NARM, the National Association of Rooflight Manufacturers, offers an authoritative independent source for advice and support on compliance with Part L – as well as other standards covering Fire, Health & Safety and Product Quality. This article provides an insight into UK rooflight legislation.
Climate change, globalisation and countless other local factors are continuing to drive huge change and innovation across the construction industry. This is particularly true in the UK’s rooflighting sector, where recent and forthcoming revisions to Part L of the Building Regulations have an important bearing on rooflight specification.
NARM, the National Association of Rooflight Manufacturers, offers an authoritative independent source for advice and support on compliance with Part L – as well as other standards covering Fire, Health & Safety and Product Quality.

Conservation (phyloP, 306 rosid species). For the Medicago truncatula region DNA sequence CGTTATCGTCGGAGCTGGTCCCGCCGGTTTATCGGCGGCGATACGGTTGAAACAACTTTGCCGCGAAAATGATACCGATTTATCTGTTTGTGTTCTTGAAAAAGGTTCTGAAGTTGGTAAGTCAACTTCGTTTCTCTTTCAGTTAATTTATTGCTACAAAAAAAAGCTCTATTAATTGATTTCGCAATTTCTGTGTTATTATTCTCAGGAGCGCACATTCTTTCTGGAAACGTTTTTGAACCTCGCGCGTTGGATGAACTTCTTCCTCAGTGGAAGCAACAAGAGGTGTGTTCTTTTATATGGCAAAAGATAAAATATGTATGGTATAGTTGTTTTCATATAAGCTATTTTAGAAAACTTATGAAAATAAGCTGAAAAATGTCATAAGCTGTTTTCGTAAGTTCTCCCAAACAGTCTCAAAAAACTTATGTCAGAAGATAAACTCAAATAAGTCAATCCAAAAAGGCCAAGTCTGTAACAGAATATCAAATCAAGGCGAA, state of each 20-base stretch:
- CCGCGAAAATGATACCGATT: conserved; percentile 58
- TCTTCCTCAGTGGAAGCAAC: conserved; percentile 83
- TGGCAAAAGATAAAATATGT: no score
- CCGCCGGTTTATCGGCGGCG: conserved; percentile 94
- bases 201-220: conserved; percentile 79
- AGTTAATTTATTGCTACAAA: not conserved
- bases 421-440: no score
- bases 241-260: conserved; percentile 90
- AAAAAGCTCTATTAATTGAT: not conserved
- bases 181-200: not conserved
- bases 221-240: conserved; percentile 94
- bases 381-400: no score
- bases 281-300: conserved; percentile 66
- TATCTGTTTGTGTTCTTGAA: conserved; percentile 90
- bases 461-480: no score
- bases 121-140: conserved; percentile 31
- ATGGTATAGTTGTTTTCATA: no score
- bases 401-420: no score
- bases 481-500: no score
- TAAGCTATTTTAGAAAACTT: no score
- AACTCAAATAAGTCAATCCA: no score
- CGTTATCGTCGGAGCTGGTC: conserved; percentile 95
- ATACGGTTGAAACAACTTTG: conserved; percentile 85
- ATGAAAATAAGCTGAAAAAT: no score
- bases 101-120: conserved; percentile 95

NARM is a highly active and influential industry association, currently comprising fifteen member companies and representing a complete cross-section of currently available rooflight technologies, including glass, thermoplastics and GRP profiled sheets. The membership of NARM* accounts for the majority of rooflights manufactured in the UK, as well as high quality imports mainly from Europe.
Established over thirty years ago, NARM is a member of CPA, the Construction Products Association and represents the rooflight industry in consultation with the Government and its subcontractors, CIBSE, AECOM and the BRE, on issues relating to Part L. NARM plays a key role in providing information to ensure that legislation is based on best practice.
NARM is also represented on relevant BSI committees for all rooflight product standards and through this position the association also represents the UK industry with reference to European standards.
On matters relating to Health & Safety of roof workers, the contribution of NARM is far-reaching. NARM is a founder member of ACR, the Advisory Committee for Roofsafety and has played a major role in working with ACR and the HSE in interpreting and clarifying Health & Safety regulations.